Thomas Merton on Suffering

I Corinthians 1:18-25
18 For the message about the cross is foolishness to those who are perishing, but to us who are being saved it is the power of God. 19For it is written;
‘I will destroy the wisdom of the wise,
and the discernment of the discerning I will thwart.’
20Where is the one who is wise? Where is the scribe? Where is the debater of this age? Has not God made foolish the wisdom of the world? 21For since, in the wisdom of God, the world did not know God through wisdom, God decided, through the foolishness of our proclamation, to save those who believe. 22For Jews demand signs and Greeks desire wisdom, 23but we proclaim Christ crucified, a stumbling-block to Jews and foolishness to Gentiles, 24but to those who are the called, both Jews and Greeks, Christ the power of God and the wisdom of God. 25For God’s foolishness is wiser than human wisdom, and God’s weakness is stronger than human strength.

From Thomas Merton’s No Man Is An Island, Chapter 5: The Word of the Cross
• The Christian must not only accept suffering: he/she must make it holy. Nothing so easily becomes unholy as suffering. Merely accepted, suffering does nothing for our souls except, perhaps, to harden them. Endurance alone is no consecration. True asceticism is not a mere cult of fortitude. We can deny ourselves rigorously for the wrong reason and end up by pleasing ourselves mightily with our self-denial.
• Suffering is consecrated to God by faith – not by faith in suffering, but by faith in God.
• Suffering has no power and no value of its own. It is only valuable as a test of faith. To believe in suffering is pride; but to suffer, believing in God, is humility.
• Pride tells us we are strong enough to suffer, that suffering is good for us because we are good. Humility tells us that suffering is an evil which we must always expect to find in our lives because of the evil that is inside of us. But faith also knows that the mercy of God is given to those who seek Him in suffering, and that by His grace we can overcome evil with good. Suffering, then, becomes good by accident, by the good that it enables us to receive more abundantly from the mercy of God. It does not make us good by itself, but it enables us to make ourselves better than we are. Thus, what we consecrate to God in suffering is not our suffering, but our selves.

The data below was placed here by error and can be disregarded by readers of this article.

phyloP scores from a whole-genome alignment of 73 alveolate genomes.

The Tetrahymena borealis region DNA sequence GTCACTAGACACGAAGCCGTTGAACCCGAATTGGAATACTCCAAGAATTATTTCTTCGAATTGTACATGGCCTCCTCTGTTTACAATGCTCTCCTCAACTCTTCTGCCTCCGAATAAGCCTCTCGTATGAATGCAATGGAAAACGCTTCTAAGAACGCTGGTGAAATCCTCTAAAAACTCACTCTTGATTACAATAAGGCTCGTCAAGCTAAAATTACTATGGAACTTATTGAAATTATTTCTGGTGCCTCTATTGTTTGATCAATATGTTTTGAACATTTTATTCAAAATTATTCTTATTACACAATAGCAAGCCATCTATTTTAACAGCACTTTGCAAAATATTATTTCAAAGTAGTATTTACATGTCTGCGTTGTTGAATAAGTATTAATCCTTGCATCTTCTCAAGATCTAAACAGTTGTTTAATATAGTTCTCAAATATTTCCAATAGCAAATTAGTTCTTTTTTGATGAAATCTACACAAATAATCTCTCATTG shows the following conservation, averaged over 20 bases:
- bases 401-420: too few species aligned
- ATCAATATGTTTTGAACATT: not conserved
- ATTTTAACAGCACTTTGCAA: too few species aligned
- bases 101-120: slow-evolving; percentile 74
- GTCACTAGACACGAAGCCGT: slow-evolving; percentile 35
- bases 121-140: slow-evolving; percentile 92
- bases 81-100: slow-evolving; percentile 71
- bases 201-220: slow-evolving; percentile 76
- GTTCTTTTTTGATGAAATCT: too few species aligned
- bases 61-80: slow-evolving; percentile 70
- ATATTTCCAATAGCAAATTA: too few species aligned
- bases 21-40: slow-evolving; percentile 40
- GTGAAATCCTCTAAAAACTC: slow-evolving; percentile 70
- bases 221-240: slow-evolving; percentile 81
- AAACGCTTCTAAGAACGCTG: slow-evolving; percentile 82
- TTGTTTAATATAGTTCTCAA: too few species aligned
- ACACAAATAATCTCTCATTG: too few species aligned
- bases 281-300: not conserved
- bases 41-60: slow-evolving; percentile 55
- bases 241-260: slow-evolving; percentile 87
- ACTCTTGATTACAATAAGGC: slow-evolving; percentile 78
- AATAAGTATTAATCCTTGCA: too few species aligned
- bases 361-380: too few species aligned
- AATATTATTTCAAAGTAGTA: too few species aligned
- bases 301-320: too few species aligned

• The Cross of Christ says nothing of the power of suffering or of death. It speaks only of the power of Him Who overcame both suffering and death by rising from the grave.
• What after all is more personal than suffering? The awful futility of our attempts to convey the reality of our sufferings to other people, and the tragic inadequacy of human sympathy, both prove how incommunicable a thing suffering really is. When a man/woman suffers, they are most alone. Therefore, it is in suffering that we are tested. How can we face it? What shall we answer in the pain? Without God, we lose our humanity.
• When suffering asks, “Who are you?” we must be able to answer distinctly, and give our own name. By that, I mean we must express the very depths of what we are, what we have desired to be, and what we have become. All these things are sifted out of us by pain, and they are too often found to be in contradiction with one another. But when we live in Christ, our name and our work and our personality will fit the pattern stamped on our souls by the sacramental character we wear. We get our name in baptism. Our souls are stamped with an eternal identification. Our baptism, which drowns us in the death of Christ, summons upon us all the sufferings of our life.
• Suffering should call out our own name and the name of Christ.

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